Therefore, in the final stage, Token is not in the securities category.
Four key points of the Guidance Document
It's much easier to understand the underlying nature of cryptocurrency compliance considerations and to understand the latest framework guidelines.
There are four main points in this 13-page framework Guidance Document, which are Howey test standards, whether they exist because of the founder's efforts, reassessing the criteria, and the attributes that have the potential to pass the Howey test. small.
Let's interpret one by one:
1) constitute investment contracts by Howey test to determine whether or not: (Note: The following Chinese Screenshot Source: Unitimes, compiler of: Jhonny; Original source: Theblockcrypto, original author: Steven Zheng)
2) Is there any expectation of profiting from the efforts of others? In the document, “others” are called “Active Participants” (APs), generally referring to the founder, evaluating whether a project depends on a certain Reference criteria for the efforts of active participants:
3) Reference criteria for reassessing the project:
4) The stronger the following attributes, the less likely it is to pass the Howey test:
There is no doubt that the SEC's cryptocurrency framework guidance is a positive sign, but there is also a consensus in the industry that there is a desire for clearer and clearer laws and provisions for encrypted digital assets.
Because for them, effective supervision is not only the sword of Damocles hanging over the head, but also a catalyst to purify the entire industry.
The first person to eat crab
Finally, let's take a look at the first Blockstack to eat crabs.
According to the latest news from Bloomberg, US blockchain company Blockstack has submitted an application for the issuance of tokens to the SEC, announcing the sale of tokens that comply with A+ regulations to raise $50 million for financing the development and construction of the platform.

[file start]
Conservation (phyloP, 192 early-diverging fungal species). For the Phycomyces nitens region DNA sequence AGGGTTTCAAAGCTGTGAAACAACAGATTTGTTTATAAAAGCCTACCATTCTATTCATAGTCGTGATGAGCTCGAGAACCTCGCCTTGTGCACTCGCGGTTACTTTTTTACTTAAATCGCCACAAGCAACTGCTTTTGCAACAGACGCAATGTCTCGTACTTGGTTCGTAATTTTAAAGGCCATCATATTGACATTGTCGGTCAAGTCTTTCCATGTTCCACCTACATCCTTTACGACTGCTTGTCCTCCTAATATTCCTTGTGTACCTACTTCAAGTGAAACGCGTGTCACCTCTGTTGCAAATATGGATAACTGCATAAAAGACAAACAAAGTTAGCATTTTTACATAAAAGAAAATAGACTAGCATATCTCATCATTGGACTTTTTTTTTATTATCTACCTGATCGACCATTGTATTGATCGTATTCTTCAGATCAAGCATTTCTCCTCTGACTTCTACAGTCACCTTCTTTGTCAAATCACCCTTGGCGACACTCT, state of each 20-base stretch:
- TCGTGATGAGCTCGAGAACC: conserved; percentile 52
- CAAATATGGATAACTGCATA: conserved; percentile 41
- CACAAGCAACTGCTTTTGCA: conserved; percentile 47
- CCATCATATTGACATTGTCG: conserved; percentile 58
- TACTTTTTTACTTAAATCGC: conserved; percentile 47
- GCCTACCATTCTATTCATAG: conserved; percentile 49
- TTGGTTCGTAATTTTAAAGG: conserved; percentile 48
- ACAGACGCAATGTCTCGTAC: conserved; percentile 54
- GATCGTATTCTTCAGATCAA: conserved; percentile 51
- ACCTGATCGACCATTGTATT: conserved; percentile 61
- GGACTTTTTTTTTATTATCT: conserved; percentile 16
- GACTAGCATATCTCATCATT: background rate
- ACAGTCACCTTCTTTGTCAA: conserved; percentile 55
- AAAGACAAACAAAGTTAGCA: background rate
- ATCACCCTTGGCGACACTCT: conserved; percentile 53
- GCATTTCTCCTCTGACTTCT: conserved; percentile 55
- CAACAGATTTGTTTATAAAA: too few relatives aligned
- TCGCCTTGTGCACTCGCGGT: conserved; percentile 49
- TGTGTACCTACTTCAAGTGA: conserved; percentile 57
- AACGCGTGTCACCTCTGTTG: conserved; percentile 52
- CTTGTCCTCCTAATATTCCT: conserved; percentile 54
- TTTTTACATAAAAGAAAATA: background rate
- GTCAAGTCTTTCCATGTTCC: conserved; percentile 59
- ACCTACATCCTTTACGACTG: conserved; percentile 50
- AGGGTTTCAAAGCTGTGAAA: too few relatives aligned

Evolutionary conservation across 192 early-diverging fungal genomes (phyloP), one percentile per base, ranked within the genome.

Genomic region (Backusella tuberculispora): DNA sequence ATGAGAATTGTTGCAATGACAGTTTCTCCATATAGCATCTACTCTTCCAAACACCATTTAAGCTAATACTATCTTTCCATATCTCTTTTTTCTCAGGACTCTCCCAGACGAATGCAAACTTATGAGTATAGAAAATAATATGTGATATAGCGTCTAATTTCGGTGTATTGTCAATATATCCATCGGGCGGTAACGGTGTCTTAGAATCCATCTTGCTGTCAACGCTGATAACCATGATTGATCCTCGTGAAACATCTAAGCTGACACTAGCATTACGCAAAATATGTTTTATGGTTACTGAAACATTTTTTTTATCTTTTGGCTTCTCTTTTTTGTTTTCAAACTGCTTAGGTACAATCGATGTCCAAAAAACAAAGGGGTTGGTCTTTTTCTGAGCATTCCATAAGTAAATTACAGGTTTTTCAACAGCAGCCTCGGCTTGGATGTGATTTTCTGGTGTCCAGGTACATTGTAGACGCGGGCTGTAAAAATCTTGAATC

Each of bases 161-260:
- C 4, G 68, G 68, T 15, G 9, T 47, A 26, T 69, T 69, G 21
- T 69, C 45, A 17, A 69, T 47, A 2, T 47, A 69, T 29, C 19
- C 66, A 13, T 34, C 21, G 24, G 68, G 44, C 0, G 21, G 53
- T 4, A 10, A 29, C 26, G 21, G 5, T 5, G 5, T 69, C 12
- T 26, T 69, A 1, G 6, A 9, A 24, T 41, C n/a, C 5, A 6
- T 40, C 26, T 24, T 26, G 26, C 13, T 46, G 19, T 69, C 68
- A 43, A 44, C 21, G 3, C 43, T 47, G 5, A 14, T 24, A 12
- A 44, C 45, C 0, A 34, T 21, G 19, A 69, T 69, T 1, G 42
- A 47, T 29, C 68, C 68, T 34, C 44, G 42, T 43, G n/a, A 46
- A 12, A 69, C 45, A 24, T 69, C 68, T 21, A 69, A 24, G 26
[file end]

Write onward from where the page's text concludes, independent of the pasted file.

The sale of the Token was in the name of Blockstack subsidiary Blockstack Token LLC, which issued 295 million tokens at US$0.3 in the US securities market. Compliance with A+ regulations means that token sales will be regulated by the US SEC, but it is more flexible and easier than IPO.
The A+ Regulations are a regulatory rule under the JOBS Act that allows uncertified investors and retail investors to participate directly in investment. This is one of the characteristics of cryptocurrencies, which can help mid-sized companies faster and easier. Fund raising. At present, in the United States to raise funds through the initial token distribution and sales model, basically the "A + regulations" as the main reference terms of compliance.
It is reported that Blockstack is a blockchain platform created by Princeton University researchers for security and privacy. At present, there are more than 80 applications on Blockstack, such as the decentralized version of Google Docs – Graphite, decentralized open source blog Sigle et al.
It is worth noting that Blockstack has received $50 million in financing from a number of well-known investment institutions including Union Square Ventures, Y Combinator, Lux Capital, and Naval Ravikant in the previous round.
In this Token financing, the Harvard University Endowment Fund has taken the lead in investing $5 million to $10 million to acquire the token, which means that the University Endowment Fund can hold the token directly.
Blocksetack co-founder and CEO Muneeb Ali said
“We have been working with professional securities attorneys to create a legal framework for compliance. Our framework is aligned with the latest SEC guidelines announced last week. This can create a precedent for practitioners across the industry, not just about The first token is issued and sold, and it provides a reference for setting up a new public chain and how to guide the construction of decentralized ecosystems."
This is a precedent for voluntary compliance. If the application is successful, this will be the first token financing project that meets US SEC regulatory standards. If approved, we will see how the cryptocurrency Token will be sold to the public.
Since cryptocurrency is a brand new thing, it is still being explored, evolved, and changed. How to achieve a regulatory balance between encouraging innovation and preventing risks is a problem for the SEC and even the world's regulatory agencies.
The SEC's regulatory path is still long, but at least, the latest "Guidelines" have released a positive signal and paved the way for the startup's first Token release.
1 "Analogies, the Big Picture, and Considerations for Regulating Crypto"
2 "Harvard Takes the Plunge Into Crypto With a Token Sale Investment"
3 Key Points | What are the SEC's “Analysis Framework for Digital Assets “Investment Contracts”?